Young people are now three times more likely to connect with friends online than to meet up in person, according to a new survey by teenage mental health charity stem4 to mark Youth Mental Health Day (19th September).
But lack of social connections in the real world, and pressure to look and behave a certain way online, have left half (50%) of young people saying they lack social confidence and that anxiety and fear of rejection are holding them back from making new friends.
Two-thirds (63%) of young people say they now use social media daily to connect with friends. This is while just one in three (28%) meet up with friends in person every day, four in ten (39%) weekly, and one in five (23%) monthly.
Could you quit social media to protect your mental health and well-being?
On Sunday, 26-year-old actor Tom Holland announced he had taken a social media break. This is because social media apps had become ‘detrimental’ to him as he would continue to read about himself online and ‘spiral’.
But unlike Tom, a third (32%) of the young people told the survey they cannot limit or reduce the amount of time they spend online, even if it would mean better overall physical and mental health.
‘There is an awful stigma against mental health, and I know that asking for help and seeking help isn’t something we should be ashamed of,’ the Spider-Man actor added.
Of the 2,007 young people surveyed ahead of Youth Mental Health Day, nearly half (46%) say they are currently experiencing mental health difficulties, of which three in ten (30%) have not dared to ask for help.
These difficulties are often compounded by feelings of loneliness (44%), being left out (39%), and isolation (33%) either all or most of the time. This has led many (44%), young people to say they struggle to make and maintain friendships.
In his video, Tom said he felt compelled to come on social media to talk about @stem4org, one of the many charities @thebrotherstrust is exceptionally proud to support. “I’d like to take a moment to shine a light on their fantastic work. Love to you all, and let’s talk about mental health.”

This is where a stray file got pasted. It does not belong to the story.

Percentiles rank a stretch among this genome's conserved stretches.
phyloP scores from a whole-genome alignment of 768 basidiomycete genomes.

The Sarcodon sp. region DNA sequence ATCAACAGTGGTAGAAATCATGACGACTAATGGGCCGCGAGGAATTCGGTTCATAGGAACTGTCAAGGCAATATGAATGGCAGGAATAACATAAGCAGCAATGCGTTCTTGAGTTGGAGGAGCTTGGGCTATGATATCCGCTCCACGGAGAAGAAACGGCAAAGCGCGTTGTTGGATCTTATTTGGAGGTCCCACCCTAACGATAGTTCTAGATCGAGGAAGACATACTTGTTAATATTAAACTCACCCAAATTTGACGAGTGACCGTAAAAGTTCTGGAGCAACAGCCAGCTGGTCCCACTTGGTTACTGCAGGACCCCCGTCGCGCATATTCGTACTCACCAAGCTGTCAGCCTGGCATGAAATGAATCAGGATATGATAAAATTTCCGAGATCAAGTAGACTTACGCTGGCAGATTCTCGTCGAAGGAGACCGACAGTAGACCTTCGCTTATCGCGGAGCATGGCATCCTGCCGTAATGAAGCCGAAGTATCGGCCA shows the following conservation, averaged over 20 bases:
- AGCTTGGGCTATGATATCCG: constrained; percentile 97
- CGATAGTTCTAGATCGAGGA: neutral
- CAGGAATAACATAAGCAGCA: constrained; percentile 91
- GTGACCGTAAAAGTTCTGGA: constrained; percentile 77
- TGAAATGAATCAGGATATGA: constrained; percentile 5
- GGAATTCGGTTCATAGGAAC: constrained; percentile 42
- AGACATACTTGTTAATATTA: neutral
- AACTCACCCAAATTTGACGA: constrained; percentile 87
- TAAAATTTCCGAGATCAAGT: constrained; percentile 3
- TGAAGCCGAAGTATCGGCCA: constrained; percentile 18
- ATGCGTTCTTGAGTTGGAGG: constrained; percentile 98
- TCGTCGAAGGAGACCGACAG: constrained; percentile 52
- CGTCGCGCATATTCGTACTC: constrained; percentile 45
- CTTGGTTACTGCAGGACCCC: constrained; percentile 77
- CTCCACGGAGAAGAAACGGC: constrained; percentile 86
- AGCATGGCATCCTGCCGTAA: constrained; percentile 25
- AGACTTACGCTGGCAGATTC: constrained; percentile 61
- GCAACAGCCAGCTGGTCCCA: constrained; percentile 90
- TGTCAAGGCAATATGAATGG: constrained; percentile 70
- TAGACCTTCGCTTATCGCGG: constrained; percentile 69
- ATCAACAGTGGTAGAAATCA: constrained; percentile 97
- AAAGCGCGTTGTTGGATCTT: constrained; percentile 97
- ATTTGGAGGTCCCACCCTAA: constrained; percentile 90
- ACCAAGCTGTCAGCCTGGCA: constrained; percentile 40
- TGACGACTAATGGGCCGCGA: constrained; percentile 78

Shining a light: Youth Mental Health Day, 19th September
stem4’s Youth Mental Health Day (YMHD) will this year take place on Monday, 19th September, and the theme is #ConnectMeaningfully. Over the past few years, young people have had to experience many of their most formative experiences virtually, from joining a new school/college/university to celebrating a ‘big’ birthday.
Dr Nihara Krause, the consultant clinical psychologist, CEO, and founder of youth mental health charity stem4 commented: ‘The impact of the pandemic on social connections has a long-reaching effect. Social media can be a force for good, but this survey finds that there needs to be more balance in young people’s lives. Social media shouldn’t be used as a replacement for positive connections in the real world.’
‘What is positive from this survey is that young people want to make meaningful relationships. However, they are being held back by a fear of rejection and a lack of knowing how to make connections, particularly as they have missed out on two years of social experiences and developing post-pandemic social confidence.’
‘We want to change this by encouraging everyone to give young people opportunities starting with YMHD. This includes having meaningful peer and family conversations.’
‘Focusing on the importance of meaningful connections and having a solid support system, this year’s YMHD will invite young people across the country to reflect on how their relationships (with family, friends, educators) have changed over the past few years.’
‘stem4 has created several resources (including for educational establishments) and is asking everyone to share ideas and set goals of how young people can #ConnectMeaningfully, to ensure they are fostering relationships that will support and positively impact their mental health.’
Dr Nihara Krause continued: ‘We are incredibly grateful to Tom for taking a few moments to record a video and talk authentically about the importance of protecting your mental health; that it’s important to speak out even if it’s difficult; and that there are alternatives, such as our evidence-based apps, that you can use to start the journey towards feeling better.’